Data from: The role of livestock intensification and landscape structure in maintaining tropical biodiversity

Fredy Alvarado, Federico Escobar, David R. Williams, Víctor Arroyo-Rodríguez & Fernando Escobar-Hernández
1. As tropical cattle ranching continues to expand, successful conservation will require an improved understanding of the relative impacts of different livestock systems and landscape structure on biodiversity. Here, we provide the first empirical and multi-scale assessment of the relative effects of livestock intensification and landscape structure on biodiversity in the threatened tropical dry forests of Mesoamerica. 2. We used a dataset of dung beetles (169 372 individuals from 33 species) collected from twenty 1-km2...

Data from: Primates adjust movement strategies due to changing food availability

Rafael Reyna-Hurtado, Julie A. Teichroeb, Tyler R. Bonnell, Raul Uriel Hernández-Sarabia, Sofia M. Vickers, Juan Carlos Serio-Silva, Pascale Sicotte & Colin A. Chapman
Animals are hypothesized to search their environments in predictable ways depending on the distribution of resources. Evenly distributed foods are thought to be best exploited with random Brownian movements; while foods that are patchy or unevenly distributed require non-Brownian strategies, such as Lévy walks. Thus, when food distribution changes due to seasonal variation, animals should show concomitant changes in their search strategies. We examined this issue in six monkey species from Africa and Mexico: three...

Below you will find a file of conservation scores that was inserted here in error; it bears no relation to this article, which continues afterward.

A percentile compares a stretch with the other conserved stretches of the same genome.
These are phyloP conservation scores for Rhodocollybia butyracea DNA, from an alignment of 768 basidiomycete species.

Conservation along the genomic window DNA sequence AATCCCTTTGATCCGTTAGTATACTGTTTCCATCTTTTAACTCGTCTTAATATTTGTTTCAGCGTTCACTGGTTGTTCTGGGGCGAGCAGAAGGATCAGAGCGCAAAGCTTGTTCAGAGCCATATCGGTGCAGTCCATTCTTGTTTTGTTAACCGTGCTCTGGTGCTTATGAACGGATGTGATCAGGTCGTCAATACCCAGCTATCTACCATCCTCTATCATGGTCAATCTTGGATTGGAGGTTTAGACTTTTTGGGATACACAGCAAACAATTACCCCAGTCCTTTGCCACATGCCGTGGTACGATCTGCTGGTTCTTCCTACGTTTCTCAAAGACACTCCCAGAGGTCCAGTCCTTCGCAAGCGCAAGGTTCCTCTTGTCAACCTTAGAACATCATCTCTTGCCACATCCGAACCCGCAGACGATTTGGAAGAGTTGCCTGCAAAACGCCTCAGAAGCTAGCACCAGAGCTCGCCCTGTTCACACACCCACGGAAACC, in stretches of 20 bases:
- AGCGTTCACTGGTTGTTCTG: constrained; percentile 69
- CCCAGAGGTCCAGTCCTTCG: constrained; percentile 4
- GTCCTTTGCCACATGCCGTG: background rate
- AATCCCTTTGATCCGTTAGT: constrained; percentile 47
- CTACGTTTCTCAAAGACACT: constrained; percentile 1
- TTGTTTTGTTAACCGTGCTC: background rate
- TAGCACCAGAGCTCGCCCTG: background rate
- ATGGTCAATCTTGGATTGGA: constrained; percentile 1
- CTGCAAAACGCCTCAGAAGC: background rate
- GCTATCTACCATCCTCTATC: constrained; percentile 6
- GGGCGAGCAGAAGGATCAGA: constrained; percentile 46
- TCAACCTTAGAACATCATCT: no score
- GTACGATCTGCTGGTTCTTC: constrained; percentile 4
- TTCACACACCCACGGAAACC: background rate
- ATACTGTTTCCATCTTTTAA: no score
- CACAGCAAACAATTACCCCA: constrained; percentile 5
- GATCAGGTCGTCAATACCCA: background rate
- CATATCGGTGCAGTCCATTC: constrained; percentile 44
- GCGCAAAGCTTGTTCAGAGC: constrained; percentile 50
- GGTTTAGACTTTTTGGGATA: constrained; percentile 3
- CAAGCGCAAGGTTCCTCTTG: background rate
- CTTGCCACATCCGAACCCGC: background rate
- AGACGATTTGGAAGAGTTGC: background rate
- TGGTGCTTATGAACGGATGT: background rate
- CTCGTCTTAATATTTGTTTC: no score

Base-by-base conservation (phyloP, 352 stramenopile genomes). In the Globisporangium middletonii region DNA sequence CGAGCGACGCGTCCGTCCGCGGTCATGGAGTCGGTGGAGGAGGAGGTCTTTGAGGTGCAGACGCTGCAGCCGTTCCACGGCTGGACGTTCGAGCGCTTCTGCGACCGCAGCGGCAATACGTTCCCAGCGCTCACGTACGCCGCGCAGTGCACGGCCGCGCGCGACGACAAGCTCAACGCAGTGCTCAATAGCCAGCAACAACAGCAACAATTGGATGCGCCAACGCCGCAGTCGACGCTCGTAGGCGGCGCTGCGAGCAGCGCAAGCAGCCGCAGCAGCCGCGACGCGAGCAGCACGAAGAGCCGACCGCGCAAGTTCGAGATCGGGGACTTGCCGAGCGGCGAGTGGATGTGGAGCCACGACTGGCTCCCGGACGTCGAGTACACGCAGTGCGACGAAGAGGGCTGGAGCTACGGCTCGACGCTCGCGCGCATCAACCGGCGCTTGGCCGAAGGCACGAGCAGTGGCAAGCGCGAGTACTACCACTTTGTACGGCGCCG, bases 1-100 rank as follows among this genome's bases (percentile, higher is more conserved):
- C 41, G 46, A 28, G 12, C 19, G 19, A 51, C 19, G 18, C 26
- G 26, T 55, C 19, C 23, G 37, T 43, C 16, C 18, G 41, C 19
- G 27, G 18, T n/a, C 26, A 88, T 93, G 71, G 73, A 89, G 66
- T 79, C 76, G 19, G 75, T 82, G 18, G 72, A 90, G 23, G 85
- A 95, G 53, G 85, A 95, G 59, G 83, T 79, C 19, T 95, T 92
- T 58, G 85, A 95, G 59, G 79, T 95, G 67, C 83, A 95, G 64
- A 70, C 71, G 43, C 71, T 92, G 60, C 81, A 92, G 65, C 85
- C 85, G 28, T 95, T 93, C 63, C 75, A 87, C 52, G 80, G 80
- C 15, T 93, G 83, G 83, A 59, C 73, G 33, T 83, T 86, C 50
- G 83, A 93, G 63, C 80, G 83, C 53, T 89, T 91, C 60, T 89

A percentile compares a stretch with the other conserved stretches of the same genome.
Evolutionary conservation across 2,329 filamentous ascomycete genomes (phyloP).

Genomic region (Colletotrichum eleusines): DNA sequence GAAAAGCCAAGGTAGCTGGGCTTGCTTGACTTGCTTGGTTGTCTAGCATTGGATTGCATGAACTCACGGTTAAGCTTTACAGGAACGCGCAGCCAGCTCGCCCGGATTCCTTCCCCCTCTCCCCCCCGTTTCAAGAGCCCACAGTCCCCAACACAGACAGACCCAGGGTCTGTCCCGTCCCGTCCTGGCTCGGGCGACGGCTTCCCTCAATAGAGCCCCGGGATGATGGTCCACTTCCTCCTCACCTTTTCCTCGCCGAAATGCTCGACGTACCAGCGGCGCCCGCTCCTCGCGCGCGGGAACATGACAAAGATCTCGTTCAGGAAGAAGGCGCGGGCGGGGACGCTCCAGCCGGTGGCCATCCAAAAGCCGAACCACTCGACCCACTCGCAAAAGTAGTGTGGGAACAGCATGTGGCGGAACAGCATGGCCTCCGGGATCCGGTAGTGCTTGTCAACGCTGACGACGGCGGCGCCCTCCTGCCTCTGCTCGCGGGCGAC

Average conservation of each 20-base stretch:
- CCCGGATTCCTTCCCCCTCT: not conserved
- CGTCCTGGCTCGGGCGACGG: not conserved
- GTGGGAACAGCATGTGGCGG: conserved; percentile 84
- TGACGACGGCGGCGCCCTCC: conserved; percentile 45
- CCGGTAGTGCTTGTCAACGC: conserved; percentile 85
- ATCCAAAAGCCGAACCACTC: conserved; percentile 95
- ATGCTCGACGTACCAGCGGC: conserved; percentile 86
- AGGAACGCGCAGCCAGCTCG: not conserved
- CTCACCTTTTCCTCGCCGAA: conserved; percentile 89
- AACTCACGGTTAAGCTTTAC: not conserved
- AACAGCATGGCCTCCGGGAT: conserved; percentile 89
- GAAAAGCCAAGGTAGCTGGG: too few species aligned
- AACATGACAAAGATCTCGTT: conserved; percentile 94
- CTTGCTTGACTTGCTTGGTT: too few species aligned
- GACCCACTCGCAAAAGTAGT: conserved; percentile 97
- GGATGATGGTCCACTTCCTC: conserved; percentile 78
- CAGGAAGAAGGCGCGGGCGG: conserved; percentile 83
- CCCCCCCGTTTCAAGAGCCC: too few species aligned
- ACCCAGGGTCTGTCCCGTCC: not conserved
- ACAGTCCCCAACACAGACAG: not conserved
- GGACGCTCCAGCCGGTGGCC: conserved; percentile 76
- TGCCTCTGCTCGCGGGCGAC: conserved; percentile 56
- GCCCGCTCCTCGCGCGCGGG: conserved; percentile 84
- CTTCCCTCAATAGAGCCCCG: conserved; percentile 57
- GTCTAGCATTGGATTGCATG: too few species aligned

Data from: Condition-dependent female preference for male genitalia length is based on male reproductive tactics

Armando Hernandez-Jimenez & Oscar Rios-Cardenas
There is extensive morphological variation of male genitalia across animals with internal fertilization, even among closely related species. Most studies attempting to explain this extraordinary diversity have focused on processes that occur post-copula (e.g. sperm competition, cryptic female choice). Only a few studies have focused on the pre-copula process of female preference. In addition, the extent to which this variation could be associated with the use of different reproductive tactics has yet to be explored....

Data from: Taxonomic and functional ant diversity along a secondary successional gradient in a tropical forest

Maya Rocha-Ortega, Xavier Arnan, José Domingos Ribeiro-Neto, Inara R. Leal, Mario E. Favila & Miguel Martínez-Ramos
The taxonomic diversity (TD) of tropical flora and fauna tends to increase during secondary succession. This increase may be accompanied by changes in functional diversity (FD), although the relationship between TD and FD is not well understood. To explore this relationship, we examined the correlations between the TD and FD of ants and forest age in secondary forests at the α- and β-diversity levels using single- and multi-trait-based approaches. Our objectives were to understand ant...

Data from: Prelude to a panzootic: gene flow and immunogenetic variation in northern little brown myotis vulnerable to bat white-nose syndrome

Christina M. Davy, Michael E. Donaldson, Yessica Rico, Cori L. Lausen, Kathleen Dogantzis, Kyle Ritchie, Craig K. R. Willis, Douglas W. Burles, Thomas S. Jung, Scott McBurney, Allysia Park, Donald J. McAlpine, Karen F. Vanderwolf, Christopher J. Kyle & Craig K.R. Willis